Job growth surged in June, with U.S. companies adding 288,000 to payrolls, indicating that expectations for strong second-half economic growth may be fulfilled.
The unemployment rate dropped to 6.1 percent, its lowest since September 2008, according to data from the Bureau of Labor Statistics. An alternate measure of unemployment that measures those who have stopped looking for work or are working part-time for economic reasons also fell, to 12.1 percent, marking its lowest reading since October 2008.
The level of underemployment actually increased for the month, rising 275,000 to 7.5 million, and part-time positions for noneconomic reasons swelled by 840,000 to 19.5 million. The labor force participation rate was steady at 62.8 percent for the third straight month, though the level remains at a 36-year low.
Economists expected nonfarm payrolls to grow by 215,000 in June and the unemployment rate to hold at 6.3 percent, according to estimates from Dow Jones. That compares to the upwardly revised 224,000 reported for May.
"The headline number and underlying data reinforces the fact that the domestic economy is thriving and on a one-way path to full recovery," said Todd Schoenberger, managing partner at LandColt Capital. "The markets will enjoy this data, which should push the broader averages to higher highs today."
Despite the strong tone to the report, futures rose only modestly, indicating a mildly positive opening for Wall Street but one that should carry the Dow industrials past the 17,000 mark. Interest rates jumped, with the benchmark 10-year Treasury yield up nearly half a point to 2.67 percent. The two-year yield hit a three-year high of 0.52 percent.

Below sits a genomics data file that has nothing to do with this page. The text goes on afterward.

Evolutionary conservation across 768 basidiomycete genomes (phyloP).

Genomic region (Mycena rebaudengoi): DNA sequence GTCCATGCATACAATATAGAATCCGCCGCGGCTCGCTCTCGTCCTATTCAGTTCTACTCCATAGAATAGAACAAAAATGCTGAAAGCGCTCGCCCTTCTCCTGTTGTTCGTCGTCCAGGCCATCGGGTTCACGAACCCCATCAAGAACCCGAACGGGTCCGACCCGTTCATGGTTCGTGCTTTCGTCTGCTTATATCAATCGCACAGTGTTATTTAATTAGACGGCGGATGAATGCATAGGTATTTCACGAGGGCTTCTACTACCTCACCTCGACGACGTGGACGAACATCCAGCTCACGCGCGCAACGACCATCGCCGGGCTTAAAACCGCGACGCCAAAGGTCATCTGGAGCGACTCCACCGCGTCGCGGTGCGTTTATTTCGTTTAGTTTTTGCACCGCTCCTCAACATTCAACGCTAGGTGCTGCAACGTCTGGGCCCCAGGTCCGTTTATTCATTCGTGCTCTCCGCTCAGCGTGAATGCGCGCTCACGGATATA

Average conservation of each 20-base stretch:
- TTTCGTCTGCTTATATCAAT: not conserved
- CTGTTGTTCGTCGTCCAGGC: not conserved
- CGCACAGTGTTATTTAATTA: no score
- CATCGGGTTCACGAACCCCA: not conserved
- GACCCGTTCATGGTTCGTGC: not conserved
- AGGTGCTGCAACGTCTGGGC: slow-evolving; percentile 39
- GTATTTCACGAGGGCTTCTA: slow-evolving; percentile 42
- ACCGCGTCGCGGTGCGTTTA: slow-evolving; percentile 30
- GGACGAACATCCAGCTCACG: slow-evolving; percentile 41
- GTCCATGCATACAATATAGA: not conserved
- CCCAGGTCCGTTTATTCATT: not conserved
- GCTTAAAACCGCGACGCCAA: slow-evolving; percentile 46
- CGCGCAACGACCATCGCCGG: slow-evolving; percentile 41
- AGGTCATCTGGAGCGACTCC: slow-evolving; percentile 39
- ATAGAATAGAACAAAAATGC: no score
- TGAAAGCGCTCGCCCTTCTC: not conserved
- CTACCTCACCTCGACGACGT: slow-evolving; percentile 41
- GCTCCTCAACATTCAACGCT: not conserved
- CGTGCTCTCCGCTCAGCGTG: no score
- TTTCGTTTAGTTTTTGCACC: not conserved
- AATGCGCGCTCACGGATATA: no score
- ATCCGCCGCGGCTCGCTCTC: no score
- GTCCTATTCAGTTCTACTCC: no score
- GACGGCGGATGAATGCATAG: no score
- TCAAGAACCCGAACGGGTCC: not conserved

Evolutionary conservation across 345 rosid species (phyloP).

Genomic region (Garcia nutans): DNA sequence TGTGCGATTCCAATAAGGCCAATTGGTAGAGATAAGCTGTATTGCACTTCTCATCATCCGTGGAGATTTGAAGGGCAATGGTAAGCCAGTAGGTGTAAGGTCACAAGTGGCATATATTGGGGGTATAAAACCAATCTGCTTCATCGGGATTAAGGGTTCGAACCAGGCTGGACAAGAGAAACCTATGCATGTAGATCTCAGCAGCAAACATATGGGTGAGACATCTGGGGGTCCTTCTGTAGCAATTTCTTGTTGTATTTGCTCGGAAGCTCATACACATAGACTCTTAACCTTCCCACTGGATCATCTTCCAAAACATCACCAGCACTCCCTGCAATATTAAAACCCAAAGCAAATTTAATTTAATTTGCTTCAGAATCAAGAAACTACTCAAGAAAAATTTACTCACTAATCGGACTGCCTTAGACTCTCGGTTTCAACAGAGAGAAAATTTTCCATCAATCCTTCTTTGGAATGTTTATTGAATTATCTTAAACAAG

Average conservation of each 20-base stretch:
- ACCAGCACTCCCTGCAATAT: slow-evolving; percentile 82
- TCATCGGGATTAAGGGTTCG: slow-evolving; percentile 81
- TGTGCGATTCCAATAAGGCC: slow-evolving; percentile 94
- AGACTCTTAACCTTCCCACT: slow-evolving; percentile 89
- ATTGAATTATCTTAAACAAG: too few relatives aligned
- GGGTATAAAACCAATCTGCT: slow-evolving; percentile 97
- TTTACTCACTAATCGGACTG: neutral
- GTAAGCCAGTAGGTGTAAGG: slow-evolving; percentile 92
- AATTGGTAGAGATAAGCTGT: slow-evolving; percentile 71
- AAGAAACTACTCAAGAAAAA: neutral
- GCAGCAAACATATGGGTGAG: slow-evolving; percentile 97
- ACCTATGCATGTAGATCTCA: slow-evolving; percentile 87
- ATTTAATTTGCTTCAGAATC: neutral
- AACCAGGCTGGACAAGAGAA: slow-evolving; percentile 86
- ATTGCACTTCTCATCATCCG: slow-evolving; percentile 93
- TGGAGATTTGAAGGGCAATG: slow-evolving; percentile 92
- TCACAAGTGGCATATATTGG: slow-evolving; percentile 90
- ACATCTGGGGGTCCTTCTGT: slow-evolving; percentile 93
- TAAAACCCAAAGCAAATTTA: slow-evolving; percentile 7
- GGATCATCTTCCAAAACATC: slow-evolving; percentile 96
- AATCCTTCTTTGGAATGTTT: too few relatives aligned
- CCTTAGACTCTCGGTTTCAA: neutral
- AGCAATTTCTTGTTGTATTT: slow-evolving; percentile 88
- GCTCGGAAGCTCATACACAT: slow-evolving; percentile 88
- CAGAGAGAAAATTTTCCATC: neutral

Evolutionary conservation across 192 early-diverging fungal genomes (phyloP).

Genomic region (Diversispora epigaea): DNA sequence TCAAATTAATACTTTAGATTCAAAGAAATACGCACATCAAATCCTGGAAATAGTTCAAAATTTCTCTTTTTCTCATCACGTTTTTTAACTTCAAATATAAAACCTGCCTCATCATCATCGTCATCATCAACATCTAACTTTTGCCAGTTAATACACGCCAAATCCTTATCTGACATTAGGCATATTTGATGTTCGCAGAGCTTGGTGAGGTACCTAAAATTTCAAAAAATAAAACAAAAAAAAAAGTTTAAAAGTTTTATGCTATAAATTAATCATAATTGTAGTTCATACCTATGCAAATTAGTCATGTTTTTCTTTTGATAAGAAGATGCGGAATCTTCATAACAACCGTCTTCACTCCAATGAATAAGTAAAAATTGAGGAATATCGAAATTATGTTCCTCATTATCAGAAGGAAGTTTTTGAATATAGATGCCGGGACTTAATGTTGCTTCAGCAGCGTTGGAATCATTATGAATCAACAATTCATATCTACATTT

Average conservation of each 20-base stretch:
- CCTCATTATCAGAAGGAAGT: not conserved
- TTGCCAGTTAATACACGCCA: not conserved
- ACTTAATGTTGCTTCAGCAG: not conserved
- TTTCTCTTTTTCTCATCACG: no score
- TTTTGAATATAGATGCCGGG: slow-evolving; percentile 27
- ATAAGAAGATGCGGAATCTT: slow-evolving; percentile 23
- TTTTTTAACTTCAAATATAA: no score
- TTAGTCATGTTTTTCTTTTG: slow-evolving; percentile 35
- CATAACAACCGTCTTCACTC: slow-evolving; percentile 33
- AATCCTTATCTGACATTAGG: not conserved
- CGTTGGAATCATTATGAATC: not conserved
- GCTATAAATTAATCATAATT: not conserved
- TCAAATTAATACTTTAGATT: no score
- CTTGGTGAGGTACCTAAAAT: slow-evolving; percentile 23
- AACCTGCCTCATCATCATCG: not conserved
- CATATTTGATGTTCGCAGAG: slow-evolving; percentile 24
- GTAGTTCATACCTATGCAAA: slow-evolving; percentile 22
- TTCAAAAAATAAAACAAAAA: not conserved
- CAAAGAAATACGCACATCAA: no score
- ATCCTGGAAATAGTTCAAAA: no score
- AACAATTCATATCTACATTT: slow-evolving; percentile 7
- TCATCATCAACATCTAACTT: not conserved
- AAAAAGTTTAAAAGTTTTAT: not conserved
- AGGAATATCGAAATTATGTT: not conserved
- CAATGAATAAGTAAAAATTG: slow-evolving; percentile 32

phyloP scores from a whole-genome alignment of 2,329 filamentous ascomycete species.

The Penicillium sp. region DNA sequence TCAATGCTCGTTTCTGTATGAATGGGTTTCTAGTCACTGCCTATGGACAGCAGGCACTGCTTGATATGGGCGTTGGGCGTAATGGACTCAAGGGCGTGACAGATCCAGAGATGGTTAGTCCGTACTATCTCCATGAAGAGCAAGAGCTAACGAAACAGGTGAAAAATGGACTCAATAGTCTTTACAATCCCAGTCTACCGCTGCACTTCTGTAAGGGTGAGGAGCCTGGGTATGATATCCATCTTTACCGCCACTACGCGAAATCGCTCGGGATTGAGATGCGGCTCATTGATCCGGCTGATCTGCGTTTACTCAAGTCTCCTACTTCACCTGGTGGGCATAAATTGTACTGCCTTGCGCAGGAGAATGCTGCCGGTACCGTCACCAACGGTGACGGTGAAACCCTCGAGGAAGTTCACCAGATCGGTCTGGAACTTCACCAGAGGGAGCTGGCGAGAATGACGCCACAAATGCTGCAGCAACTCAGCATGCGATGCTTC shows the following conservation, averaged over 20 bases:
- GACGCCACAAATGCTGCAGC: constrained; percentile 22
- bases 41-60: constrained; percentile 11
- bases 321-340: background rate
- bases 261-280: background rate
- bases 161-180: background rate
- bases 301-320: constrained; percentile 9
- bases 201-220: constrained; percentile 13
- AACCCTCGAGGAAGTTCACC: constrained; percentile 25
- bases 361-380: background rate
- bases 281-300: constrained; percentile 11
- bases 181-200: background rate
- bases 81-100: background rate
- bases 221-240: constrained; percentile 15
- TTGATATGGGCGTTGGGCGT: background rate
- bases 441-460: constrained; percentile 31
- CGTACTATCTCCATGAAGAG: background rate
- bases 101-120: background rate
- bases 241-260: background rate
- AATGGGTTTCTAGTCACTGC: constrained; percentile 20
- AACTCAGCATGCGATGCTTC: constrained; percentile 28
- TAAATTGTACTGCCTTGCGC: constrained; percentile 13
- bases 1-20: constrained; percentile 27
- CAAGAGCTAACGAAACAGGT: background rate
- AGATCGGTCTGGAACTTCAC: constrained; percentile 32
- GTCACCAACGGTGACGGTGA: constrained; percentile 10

The significant improvement in the jobs picture likely will turn the focus to central bank monetary policy.
While the Federal Reserve is reducing the rate of its monthly bond purchasing program, it continues to hold short-term interest rates near zero. Economists recently have been speculating that the Fed may raise rates sooner than current expectations of mid-2015. While the U.S. economy contracted 2.9 percent in the first quarter, Wall Street economists are looking for better than 3 percent growth through the remainder of the year.
"The evident strength of the labor market in June is one of the key reasons why we think the Fed will be persuaded to begin raising interest rates earlier than most expect," Paul Ashworth, chief U.S. economist at Capital Economics, said in a note.
"We suspect that Fed officials will continue to cling to the view that there is still plenty of slack in the labor market. We are not convinced, however, and expect wage growth to accelerate in the second half of this year," he added. "As a result, we expect the Fed to halt its quantitative easing this October and we anticipate that the first rate hike will come in March next year."